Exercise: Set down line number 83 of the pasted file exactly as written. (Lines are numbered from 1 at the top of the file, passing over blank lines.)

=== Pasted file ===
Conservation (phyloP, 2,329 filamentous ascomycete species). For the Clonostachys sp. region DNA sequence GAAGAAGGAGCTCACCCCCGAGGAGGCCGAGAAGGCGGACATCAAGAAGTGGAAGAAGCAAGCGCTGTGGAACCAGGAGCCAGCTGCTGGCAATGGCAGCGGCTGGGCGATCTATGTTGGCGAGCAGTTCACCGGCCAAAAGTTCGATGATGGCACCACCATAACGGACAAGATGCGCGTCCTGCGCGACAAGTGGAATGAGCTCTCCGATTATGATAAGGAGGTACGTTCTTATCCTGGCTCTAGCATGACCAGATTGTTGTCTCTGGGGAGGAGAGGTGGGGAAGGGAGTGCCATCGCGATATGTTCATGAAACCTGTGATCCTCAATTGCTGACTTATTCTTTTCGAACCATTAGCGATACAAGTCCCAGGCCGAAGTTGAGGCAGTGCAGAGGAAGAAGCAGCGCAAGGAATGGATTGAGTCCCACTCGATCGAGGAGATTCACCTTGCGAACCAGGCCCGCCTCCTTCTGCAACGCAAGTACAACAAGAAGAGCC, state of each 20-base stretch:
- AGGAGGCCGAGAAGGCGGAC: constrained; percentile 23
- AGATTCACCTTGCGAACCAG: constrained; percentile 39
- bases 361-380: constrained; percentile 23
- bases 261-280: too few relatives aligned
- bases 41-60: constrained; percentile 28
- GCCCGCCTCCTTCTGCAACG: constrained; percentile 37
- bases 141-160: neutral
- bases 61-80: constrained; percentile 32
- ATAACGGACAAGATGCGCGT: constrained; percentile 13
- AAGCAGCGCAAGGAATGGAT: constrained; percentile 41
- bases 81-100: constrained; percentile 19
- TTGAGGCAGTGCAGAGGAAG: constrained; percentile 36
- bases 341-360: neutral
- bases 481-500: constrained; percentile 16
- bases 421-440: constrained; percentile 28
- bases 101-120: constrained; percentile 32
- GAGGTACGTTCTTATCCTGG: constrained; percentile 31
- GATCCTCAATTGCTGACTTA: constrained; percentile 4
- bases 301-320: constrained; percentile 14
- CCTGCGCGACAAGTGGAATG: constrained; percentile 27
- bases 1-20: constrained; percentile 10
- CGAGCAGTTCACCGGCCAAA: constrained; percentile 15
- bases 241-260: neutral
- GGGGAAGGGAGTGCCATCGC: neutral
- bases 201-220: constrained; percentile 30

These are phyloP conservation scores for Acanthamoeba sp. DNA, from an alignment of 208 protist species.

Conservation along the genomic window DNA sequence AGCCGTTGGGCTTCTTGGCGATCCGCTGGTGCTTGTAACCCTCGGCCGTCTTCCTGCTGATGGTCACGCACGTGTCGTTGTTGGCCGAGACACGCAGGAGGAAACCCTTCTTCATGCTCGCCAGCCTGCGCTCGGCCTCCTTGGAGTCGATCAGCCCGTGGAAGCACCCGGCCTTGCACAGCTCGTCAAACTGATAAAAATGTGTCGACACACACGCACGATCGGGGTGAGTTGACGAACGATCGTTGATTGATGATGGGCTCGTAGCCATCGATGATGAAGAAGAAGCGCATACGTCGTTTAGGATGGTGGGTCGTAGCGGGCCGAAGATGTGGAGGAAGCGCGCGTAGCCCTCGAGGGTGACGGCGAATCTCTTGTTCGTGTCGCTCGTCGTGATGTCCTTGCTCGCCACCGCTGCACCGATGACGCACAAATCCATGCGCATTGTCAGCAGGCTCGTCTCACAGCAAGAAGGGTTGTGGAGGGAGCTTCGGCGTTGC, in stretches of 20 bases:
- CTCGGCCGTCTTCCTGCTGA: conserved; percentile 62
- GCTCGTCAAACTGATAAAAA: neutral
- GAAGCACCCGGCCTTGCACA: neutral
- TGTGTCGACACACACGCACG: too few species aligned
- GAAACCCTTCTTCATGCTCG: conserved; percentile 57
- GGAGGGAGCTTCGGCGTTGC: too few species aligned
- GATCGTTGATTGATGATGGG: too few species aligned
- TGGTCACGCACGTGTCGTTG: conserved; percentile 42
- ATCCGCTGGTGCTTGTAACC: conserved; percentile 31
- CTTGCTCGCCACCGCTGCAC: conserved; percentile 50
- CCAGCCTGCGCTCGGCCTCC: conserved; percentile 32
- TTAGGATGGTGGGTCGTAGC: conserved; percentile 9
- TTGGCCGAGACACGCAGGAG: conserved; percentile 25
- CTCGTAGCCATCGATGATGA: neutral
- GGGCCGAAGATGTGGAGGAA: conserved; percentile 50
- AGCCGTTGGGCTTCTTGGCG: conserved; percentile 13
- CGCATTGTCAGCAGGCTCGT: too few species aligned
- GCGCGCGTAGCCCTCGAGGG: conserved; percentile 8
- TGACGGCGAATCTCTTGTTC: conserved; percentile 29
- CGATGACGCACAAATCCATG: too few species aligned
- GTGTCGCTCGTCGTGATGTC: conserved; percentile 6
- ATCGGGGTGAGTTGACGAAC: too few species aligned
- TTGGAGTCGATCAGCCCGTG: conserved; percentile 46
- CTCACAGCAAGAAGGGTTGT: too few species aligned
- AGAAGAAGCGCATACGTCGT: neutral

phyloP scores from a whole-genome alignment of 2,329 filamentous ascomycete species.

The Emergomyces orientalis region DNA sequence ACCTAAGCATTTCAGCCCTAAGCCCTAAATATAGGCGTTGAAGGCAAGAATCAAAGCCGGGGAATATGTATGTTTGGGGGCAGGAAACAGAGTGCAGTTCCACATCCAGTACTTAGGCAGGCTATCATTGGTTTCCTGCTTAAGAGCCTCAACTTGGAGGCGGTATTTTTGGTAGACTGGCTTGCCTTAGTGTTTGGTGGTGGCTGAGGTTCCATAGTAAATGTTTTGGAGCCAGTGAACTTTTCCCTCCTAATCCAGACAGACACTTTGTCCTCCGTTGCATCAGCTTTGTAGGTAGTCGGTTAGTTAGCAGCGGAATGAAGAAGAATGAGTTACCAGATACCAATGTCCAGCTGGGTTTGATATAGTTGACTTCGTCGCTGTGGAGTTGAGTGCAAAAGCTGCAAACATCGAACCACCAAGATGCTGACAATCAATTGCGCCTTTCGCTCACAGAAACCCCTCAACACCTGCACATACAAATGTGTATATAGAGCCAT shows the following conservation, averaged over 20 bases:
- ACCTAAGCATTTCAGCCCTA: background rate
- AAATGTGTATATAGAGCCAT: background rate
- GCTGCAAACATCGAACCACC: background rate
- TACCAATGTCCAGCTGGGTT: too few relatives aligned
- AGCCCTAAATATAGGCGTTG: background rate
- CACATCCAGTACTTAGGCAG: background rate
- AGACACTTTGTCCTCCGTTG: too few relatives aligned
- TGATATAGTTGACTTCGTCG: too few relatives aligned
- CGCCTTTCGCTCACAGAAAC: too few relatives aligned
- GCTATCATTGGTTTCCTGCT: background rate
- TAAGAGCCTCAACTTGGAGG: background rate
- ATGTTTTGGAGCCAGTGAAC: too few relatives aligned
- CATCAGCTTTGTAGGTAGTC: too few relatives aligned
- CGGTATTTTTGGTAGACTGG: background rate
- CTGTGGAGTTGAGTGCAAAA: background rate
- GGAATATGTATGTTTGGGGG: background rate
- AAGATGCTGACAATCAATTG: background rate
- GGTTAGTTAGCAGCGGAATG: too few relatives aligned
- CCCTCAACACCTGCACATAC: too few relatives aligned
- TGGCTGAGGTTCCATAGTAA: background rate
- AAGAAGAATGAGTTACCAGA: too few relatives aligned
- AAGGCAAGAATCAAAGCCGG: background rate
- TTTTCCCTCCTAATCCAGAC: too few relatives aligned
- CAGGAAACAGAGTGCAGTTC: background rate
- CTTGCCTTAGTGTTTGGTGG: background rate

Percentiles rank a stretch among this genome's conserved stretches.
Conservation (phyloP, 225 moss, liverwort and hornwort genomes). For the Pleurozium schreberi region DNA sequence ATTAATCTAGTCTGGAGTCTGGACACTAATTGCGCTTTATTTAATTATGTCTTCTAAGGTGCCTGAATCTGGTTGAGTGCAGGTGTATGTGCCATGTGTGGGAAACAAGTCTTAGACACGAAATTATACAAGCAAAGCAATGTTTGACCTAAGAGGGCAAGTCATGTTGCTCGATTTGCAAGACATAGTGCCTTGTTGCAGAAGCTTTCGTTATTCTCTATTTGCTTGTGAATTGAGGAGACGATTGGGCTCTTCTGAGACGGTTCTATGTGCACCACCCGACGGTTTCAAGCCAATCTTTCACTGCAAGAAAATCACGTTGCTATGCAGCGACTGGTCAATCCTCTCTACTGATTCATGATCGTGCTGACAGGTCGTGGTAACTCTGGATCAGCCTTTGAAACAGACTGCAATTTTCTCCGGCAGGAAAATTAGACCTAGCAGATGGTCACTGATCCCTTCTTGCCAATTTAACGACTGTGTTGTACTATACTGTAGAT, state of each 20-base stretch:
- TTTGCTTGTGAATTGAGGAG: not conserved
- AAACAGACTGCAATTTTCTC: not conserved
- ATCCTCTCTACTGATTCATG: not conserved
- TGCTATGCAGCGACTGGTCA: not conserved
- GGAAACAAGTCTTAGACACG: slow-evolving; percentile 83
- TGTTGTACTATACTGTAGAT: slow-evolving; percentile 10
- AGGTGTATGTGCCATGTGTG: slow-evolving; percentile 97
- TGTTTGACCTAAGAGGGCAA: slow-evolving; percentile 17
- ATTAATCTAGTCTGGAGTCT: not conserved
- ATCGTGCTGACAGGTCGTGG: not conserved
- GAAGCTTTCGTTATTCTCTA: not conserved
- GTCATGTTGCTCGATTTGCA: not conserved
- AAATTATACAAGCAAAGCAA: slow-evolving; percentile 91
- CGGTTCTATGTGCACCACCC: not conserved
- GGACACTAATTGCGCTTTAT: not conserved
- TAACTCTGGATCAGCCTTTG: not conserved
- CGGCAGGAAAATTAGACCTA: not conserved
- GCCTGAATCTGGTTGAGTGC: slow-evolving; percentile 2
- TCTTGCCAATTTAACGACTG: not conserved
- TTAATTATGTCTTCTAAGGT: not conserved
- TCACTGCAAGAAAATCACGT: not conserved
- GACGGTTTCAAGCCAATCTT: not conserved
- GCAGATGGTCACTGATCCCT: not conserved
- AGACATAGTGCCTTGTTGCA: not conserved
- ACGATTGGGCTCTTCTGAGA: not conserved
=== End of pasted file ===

- TTTGCTTGTGAATTGAGGAG: not conserved